I wasn’t the most popular girl at school. I wasn’t even close. So I’m not sure why it was important for me to become the most popular entrepreneur in the world. During elementary school I became aware that many of the other kids, both boys and girls, were considered to be popular. Looking at my reflection in the school bathroom one spring day while I was in the third grade I attempted to study why this was the case.
My features were average, or slightly above. After a few minutes I determined this not to affect how popular a person was. I thought of three excellent examples of kids I was friends with who were very popular but had only average looks. So it wasn’t about looks at all.
I was funny, and that gave me a certain level of clout within my group of peers. I was nice and kind and good in math, and willing to help anyone who was struggling in this area. And when Mrs. Beck, our third grade teacher began referring to me as “the mathematician” I did not let this go to my head. At least I don’t believe I did.
So how could I attain the status of “popular” among my peers? How could I obtain that certain je na sais quoi I so longed for?
By sixth grade I still hadn’t broken the code and decided that everything would change once I was in junior high. But alas, that was not to be the case. I was still the same person I had been, no matter how hard I tried to reinvent myself. The only difference now was that instead of being one of one hundred twenty kids in elementary school I was now one of almost a thousand mostly unfamiliar faces, wandering the halls in search of a friendly smile, a familiar face, a kind word, and the location of my next period class.
In Search of Popular
Within a few weeks the clicks and groups had formed and I did not seem to fit into any of them. Two of my best friends from the neighborhood were scooped up by the popular kids and anointed as charter members of a new group that did not include be. My best friend was now attending a private school and two other good friends had moved away to parts unknown.
Instead of trying to force a square peg like me into a round hole I found two sympathetic souls in my homeroom and we formed an unofficial group among ourselves.
Billy was actually one of the cool kids and could easily have slid into the highly sought after group of popular kids, but troubles on the home front made him take a step back that year. It was wonderful to spend time with a boy who treated me like an equal and didn’t want to kiss me. The other boy was Timmy and we went way back with a friendship that began when my mother and his father became friends long ago. They were each single parents and the bond between them was a strong one. My mother never said anything but I am sure she was silently happy that Timmy and I had finally formed a close friendship.
Somehow surviving junior high, which is a feat not easily achieved I moved on to high school. Once again I was under the illusion that a new school would make for a new me, and this time it took less than a day for me to come to terms with the truth of the situation. This time I had lost almost twenty pounds and worked all summer to buy trendy, stylish new clothes, but underneath my itchy mohair sweater it was still just me.
During my adult years in the work force I knew I was simply an older and not much wiser version of the third grader who had stared into the mirror in the school bathroom searching for answers. Yes, I had some friends and a few close ones and I was even funnier than my younger self had been.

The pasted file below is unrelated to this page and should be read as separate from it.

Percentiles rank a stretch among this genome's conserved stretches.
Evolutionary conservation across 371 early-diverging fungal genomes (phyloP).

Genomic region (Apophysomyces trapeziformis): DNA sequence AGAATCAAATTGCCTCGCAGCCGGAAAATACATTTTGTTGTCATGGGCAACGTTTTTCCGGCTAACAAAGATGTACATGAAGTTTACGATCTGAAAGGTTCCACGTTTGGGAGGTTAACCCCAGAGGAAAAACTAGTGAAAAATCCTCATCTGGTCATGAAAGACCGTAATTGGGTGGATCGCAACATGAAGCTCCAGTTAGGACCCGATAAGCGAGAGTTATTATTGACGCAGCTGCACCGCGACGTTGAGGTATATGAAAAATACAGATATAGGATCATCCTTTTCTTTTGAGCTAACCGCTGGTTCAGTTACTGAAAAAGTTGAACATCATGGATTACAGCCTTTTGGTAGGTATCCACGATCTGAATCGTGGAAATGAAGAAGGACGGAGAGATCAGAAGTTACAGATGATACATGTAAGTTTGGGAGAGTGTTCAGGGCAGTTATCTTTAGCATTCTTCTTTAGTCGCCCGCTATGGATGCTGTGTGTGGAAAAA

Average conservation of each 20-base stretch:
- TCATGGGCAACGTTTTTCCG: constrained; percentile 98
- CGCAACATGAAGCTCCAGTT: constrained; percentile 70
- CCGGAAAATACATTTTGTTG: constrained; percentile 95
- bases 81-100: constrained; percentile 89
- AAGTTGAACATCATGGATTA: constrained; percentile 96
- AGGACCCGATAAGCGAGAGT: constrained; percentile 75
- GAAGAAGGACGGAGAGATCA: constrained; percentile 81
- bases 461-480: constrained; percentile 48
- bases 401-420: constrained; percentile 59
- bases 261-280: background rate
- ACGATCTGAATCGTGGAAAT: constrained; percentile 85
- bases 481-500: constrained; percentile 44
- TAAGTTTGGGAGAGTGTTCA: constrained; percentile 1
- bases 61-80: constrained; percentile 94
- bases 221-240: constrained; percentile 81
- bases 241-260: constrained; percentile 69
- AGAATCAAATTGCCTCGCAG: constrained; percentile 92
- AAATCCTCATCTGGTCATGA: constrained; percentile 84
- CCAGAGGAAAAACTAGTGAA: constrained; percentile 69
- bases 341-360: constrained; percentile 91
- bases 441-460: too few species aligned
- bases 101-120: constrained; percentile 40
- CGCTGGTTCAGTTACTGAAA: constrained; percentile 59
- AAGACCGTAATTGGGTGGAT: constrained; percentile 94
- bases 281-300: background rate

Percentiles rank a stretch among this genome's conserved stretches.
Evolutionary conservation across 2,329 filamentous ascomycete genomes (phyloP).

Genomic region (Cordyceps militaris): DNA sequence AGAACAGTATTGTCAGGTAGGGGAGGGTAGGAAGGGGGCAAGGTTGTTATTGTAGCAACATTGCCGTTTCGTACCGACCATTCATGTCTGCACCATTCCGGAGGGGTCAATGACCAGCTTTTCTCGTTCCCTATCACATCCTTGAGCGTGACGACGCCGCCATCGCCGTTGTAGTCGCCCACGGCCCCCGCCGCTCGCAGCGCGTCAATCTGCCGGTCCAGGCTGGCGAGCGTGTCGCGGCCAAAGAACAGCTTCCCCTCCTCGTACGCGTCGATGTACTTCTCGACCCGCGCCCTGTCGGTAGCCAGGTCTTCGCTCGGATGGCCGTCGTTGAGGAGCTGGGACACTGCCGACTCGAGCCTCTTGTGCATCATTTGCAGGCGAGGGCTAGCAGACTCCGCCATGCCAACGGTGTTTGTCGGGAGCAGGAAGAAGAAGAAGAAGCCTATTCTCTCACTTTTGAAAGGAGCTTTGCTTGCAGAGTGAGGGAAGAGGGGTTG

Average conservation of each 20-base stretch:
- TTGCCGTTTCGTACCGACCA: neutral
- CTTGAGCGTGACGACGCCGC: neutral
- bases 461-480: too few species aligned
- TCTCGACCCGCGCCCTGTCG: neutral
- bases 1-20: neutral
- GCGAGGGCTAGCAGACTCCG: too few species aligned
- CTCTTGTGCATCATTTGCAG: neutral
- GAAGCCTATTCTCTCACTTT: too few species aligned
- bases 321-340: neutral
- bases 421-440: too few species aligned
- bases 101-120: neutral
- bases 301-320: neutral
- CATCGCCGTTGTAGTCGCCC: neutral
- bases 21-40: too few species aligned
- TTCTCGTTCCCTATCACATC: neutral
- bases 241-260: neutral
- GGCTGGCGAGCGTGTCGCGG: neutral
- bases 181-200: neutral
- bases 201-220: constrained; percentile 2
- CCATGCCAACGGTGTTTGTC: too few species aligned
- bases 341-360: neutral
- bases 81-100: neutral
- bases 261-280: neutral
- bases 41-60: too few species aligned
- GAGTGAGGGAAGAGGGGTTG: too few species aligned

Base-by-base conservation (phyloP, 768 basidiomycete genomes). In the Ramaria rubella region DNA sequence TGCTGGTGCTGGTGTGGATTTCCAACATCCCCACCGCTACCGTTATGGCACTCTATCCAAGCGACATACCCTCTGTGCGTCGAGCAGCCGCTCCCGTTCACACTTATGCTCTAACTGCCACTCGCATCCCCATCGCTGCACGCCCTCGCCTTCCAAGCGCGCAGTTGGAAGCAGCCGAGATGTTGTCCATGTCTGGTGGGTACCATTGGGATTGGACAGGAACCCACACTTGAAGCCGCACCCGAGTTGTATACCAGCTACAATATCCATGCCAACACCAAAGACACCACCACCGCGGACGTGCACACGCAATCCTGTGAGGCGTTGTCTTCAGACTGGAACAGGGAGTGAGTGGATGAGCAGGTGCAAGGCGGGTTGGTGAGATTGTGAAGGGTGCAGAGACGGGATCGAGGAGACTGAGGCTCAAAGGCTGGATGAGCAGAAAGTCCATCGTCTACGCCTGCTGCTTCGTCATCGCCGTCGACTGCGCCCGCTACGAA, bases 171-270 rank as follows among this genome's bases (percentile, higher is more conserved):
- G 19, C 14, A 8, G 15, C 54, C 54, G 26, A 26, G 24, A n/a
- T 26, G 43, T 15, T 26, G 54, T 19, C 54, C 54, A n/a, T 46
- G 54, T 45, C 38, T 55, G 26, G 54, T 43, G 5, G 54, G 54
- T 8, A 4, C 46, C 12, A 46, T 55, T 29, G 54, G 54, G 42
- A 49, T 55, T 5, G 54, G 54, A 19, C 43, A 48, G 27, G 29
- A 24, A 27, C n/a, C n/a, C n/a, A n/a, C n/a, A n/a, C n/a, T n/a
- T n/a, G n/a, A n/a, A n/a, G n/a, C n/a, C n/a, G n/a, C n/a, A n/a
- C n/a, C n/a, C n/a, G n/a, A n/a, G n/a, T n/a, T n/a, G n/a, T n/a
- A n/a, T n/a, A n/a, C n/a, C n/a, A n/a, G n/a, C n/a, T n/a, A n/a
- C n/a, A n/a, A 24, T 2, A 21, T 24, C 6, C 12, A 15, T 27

Fast forward to 2006 and I am now a new entrepreneur with a new outlook on life. I have accepted and embraced who I am, inside and out and believe I am in the process of reinventing myself. In this world I am perceived and judged by different standards than I have been in the past. Most of my business is virtual, alleviating the feeling of wanting to be accepted, and liked by my peers.
Breaking the Code – The Most Popular Entrepreneur in the World
When I achieve my business goals there are many people giving me kudos for a job well done. This can make me feel, at least for a brief period of time as though I am the most popular entrepreneur in the world. And I have reinvented myself into someone with a strong work ethic who does what she says she will do and sets goals that are just out of reach as a way to reach her full potential. And the ongoing increase in income brought about by this new attitude adds to this feeling of power and success and joy. Yes, I am happy and proud and joyous.
But I’m still not popular or even one of the cool kids and I wonder out loud why this still bothers me. I think back to junior high, the years where we are thrown into the fray with creatures that we have not previously encountered and whose sounds and motions are unfamiliar and even threatening at times.
Then I laugh out loud at this thread that has followed me for half a century and continues to intertwine itself in the fabric of my life. I no longer care what others think of me or how they choose to define me. In fact, what anyone else thinks of me is none of my business. I have become my own person and my life is larger than I ever imagined it could be. I not only have become one of the cool kids, I’m the coolest kid and the most popular entrepreneur in the world.
The validation I receive when I speak to groups of authors and entrepreneurs around the world, publish a new book, and release a new information product lets me know I am making a difference in someone else’s life, and that’s as cool and as popular as I ever need to be.
I’m author, publisher, and entrepreneur Connie Ragen Green and would love to connect with you. If you’re new to the world of online entrepreneurship and “inner game” thinking please check out my training on how to sell yourself at Sell Yourself and Your Stuff and learn how to gain an unfair advantage when it comes to building a lucrative online business. I’m here to serve you!